In the space of just over a year, N.Y. Gov. Andrew Cuomo went from a pandemic “hero,” watched daily by millions of people, to a flattened politician under intense pressure to step down after 11 women came forward to accuse him of unwelcome touching and inappropriate comments.
The Democrat tried to hang on amid an intensifying scandal until N.Y. Attorney General Letitia James released an exhaustive report detailing the allegations of sexual harassment.
James’ investigation brought down the governor less than a year after he won an Emmy Award for his famous coronavirus briefings — an anchor for many people locked down in their homes in the spring of 2020. His prominence in politics, though, began decades before that.
A political scion
Cuomo was born into politics, the son of the late liberal icon Mario Cuomo, who was elected governor of New York for three terms in the 1980s and 1990s.
Andrew Cuomo ran his father’s successful first campaign for governor, also serving as the “hatchet man” and earning the nickname “the prince of darkness.”
Cuomo went on to become the secretary of housing and urban development under President Bill Clinton.
In 1990, he married Kerry Kennedy, the daughter of Robert F. Kennedy, and the couple had three daughters. In 2003, he and Kerry Kennedy Cuomo separated. Their messy divorce attracted tabloid headlines.
In 2002, with his father long out of office, Cuomo launched a primary challenge for governor, but his timing was off. He ran against the Democratic favorite, State Comptroller Carl McCall, who hoped to become the state’s first Black major-party nominee for governor. Cuomo, trailing badly in the polls, dropped out of the race days before the primary.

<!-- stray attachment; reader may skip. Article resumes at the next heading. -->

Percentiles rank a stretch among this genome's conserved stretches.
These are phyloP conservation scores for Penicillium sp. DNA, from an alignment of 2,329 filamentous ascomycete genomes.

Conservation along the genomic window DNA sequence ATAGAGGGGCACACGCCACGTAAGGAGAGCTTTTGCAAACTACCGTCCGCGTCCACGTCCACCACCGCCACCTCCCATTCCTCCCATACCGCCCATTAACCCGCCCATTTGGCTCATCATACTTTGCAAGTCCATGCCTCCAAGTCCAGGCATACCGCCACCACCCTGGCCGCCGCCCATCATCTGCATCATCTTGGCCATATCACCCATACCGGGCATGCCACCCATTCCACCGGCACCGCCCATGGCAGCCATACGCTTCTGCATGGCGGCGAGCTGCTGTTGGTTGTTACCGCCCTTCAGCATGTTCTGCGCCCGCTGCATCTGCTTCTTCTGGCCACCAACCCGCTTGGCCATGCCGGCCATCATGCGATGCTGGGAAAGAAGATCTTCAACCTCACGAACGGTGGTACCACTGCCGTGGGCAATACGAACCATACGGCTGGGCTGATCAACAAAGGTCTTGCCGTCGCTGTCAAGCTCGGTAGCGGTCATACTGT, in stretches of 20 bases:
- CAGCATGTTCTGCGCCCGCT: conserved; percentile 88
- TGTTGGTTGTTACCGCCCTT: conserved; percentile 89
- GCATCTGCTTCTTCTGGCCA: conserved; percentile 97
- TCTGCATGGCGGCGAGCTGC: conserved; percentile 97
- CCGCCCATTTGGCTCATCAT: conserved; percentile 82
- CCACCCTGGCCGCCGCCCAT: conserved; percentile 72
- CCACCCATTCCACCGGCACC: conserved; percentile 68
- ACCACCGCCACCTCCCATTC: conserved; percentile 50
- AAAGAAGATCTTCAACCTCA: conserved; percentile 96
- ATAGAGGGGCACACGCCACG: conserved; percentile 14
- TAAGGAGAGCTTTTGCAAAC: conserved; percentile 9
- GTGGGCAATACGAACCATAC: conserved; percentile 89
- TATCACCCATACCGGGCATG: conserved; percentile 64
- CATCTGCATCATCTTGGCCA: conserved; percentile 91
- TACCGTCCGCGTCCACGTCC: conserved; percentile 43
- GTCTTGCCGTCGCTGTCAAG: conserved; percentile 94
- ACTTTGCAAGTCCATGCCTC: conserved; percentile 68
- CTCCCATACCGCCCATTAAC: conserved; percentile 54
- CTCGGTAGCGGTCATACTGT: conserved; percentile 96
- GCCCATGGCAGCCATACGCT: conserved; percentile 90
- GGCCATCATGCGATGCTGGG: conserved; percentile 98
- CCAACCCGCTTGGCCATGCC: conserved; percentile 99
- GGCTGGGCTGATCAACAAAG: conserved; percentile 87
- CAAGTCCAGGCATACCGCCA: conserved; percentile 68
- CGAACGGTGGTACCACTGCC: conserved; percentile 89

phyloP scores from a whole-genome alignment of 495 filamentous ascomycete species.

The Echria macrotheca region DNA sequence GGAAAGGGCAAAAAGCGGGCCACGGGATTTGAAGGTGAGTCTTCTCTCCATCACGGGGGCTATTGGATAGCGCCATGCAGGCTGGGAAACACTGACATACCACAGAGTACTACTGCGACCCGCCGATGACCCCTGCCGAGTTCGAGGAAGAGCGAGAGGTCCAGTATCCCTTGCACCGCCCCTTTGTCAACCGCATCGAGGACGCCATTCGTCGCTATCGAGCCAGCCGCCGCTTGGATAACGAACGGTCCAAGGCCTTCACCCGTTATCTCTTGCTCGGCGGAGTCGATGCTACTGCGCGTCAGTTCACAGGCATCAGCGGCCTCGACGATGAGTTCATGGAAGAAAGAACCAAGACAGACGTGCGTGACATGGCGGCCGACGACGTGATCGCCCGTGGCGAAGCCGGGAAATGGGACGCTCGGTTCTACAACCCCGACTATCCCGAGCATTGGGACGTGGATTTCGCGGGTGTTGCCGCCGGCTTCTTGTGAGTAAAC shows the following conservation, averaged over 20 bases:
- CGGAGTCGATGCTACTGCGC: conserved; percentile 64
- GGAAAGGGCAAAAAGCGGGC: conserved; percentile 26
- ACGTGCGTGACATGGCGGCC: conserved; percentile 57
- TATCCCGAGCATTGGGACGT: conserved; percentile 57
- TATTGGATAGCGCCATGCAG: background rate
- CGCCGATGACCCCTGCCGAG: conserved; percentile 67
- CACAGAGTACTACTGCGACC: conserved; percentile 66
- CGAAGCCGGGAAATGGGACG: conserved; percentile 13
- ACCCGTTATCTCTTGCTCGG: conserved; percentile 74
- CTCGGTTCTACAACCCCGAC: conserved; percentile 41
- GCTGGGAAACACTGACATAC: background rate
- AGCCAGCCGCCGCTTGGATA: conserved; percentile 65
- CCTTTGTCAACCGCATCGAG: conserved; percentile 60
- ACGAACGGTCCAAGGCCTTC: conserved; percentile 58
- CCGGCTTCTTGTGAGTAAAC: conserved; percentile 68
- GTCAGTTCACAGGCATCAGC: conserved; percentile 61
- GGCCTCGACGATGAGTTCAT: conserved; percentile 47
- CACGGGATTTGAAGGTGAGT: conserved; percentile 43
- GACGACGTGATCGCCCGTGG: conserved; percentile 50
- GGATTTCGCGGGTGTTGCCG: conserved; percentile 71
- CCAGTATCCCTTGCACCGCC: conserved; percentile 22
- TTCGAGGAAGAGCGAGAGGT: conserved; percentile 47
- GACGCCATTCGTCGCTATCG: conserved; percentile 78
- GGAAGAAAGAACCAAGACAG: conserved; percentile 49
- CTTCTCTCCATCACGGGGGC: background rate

But he launched a comeback. After Democratic Gov. Eliot Spitzer resigned in a scandal that involved patronizing prostitutes, the path was clear for Cuomo to win the job in 2010.
Accomplishments and condemnation
As governor, Cuomo became known for his hard-charging, sometimes bullying, management style. At first, many in the political world were willing to live with an unrelenting leader if it meant an end to years of dysfunction and chronically late state budgets.
Cuomo enacted same-sex marriage laws in 2011, putting New York at the forefront of the issue. He banned hydrofracking, enacted a $15 minimum wage and put in a property tax cap.
Eventually, though, his tactics earned him enemies, even within his party. By the time his fortunes began to turn, Cuomo found himself with few defenders.
In January, Letitia James’ office found that Cuomo had undercounted COVID-19 deaths at nursing homes by 50% and suppressed those numbers for months.
Democratic Assemblyman Ron Kim, who lost his uncle to the coronavirus in a nursing home, was the first to publicly rebel against Cuomo’s blunt tactics. Kim told several media outlets, including ABC’s The View, that Cuomo threatened to “destroy” him if Kim did not stop his criticisms of the state’s nursing home policies.
“Cuomo is an abuser,” Kim said on the show. “He has abused his powers. And abusers are cowards.”
Cuomo has denied he threatened Kim and has, in turn, accused the legislator of corruption.
Then came the accusations of sexual harassment from multiple women and the last straw — James’ damaging report. That’s when Cuomo found himself facing major troubles, alone and out of political options.